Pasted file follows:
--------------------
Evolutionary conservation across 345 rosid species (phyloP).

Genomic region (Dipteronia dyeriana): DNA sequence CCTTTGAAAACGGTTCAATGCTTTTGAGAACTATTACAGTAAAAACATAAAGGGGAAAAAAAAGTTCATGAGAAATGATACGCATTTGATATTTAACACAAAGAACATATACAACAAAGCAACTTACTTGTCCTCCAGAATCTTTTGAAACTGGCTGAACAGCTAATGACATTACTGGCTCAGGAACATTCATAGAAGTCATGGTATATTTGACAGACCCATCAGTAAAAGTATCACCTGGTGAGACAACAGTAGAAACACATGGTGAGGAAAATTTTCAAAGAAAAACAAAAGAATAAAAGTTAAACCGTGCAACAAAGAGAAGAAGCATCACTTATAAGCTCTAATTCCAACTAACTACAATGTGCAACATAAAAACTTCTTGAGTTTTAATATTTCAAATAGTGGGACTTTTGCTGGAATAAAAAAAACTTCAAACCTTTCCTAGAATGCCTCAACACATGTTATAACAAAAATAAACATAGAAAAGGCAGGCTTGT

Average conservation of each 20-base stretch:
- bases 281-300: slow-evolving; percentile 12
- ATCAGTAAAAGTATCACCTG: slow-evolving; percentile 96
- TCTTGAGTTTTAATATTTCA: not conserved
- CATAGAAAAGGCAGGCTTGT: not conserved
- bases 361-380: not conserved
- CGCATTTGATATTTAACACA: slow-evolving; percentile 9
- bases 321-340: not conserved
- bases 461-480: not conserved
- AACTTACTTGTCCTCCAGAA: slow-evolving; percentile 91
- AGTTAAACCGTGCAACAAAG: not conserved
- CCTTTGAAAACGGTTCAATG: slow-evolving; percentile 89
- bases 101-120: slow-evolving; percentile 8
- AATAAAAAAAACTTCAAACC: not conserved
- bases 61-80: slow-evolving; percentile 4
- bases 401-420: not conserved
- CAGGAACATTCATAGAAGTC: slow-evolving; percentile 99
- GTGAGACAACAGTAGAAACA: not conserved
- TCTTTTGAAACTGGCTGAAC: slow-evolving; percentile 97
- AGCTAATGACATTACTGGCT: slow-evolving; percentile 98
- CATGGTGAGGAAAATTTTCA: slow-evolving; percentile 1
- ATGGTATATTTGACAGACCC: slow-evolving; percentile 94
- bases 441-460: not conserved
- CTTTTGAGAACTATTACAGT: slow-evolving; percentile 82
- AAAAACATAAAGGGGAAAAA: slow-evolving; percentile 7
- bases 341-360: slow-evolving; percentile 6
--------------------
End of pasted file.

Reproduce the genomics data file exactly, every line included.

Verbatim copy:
Evolutionary conservation across 345 rosid species (phyloP).

Genomic region (Dipteronia dyeriana): DNA sequence CCTTTGAAAACGGTTCAATGCTTTTGAGAACTATTACAGTAAAAACATAAAGGGGAAAAAAAAGTTCATGAGAAATGATACGCATTTGATATTTAACACAAAGAACATATACAACAAAGCAACTTACTTGTCCTCCAGAATCTTTTGAAACTGGCTGAACAGCTAATGACATTACTGGCTCAGGAACATTCATAGAAGTCATGGTATATTTGACAGACCCATCAGTAAAAGTATCACCTGGTGAGACAACAGTAGAAACACATGGTGAGGAAAATTTTCAAAGAAAAACAAAAGAATAAAAGTTAAACCGTGCAACAAAGAGAAGAAGCATCACTTATAAGCTCTAATTCCAACTAACTACAATGTGCAACATAAAAACTTCTTGAGTTTTAATATTTCAAATAGTGGGACTTTTGCTGGAATAAAAAAAACTTCAAACCTTTCCTAGAATGCCTCAACACATGTTATAACAAAAATAAACATAGAAAAGGCAGGCTTGT

Average conservation of each 20-base stretch:
- bases 281-300: slow-evolving; percentile 12
- ATCAGTAAAAGTATCACCTG: slow-evolving; percentile 96
- TCTTGAGTTTTAATATTTCA: not conserved
- CATAGAAAAGGCAGGCTTGT: not conserved
- bases 361-380: not conserved
- CGCATTTGATATTTAACACA: slow-evolving; percentile 9
- bases 321-340: not conserved
- bases 461-480: not conserved
- AACTTACTTGTCCTCCAGAA: slow-evolving; percentile 91
- AGTTAAACCGTGCAACAAAG: not conserved
- CCTTTGAAAACGGTTCAATG: slow-evolving; percentile 89
- bases 101-120: slow-evolving; percentile 8
- AATAAAAAAAACTTCAAACC: not conserved
- bases 61-80: slow-evolving; percentile 4
- bases 401-420: not conserved
- CAGGAACATTCATAGAAGTC: slow-evolving; percentile 99
- GTGAGACAACAGTAGAAACA: not conserved
- TCTTTTGAAACTGGCTGAAC: slow-evolving; percentile 97
- AGCTAATGACATTACTGGCT: slow-evolving; percentile 98
- CATGGTGAGGAAAATTTTCA: slow-evolving; percentile 1
- ATGGTATATTTGACAGACCC: slow-evolving; percentile 94
- bases 441-460: not conserved
- CTTTTGAGAACTATTACAGT: slow-evolving; percentile 82
- AAAAACATAAAGGGGAAAAA: slow-evolving; percentile 7
- bases 341-360: slow-evolving; percentile 6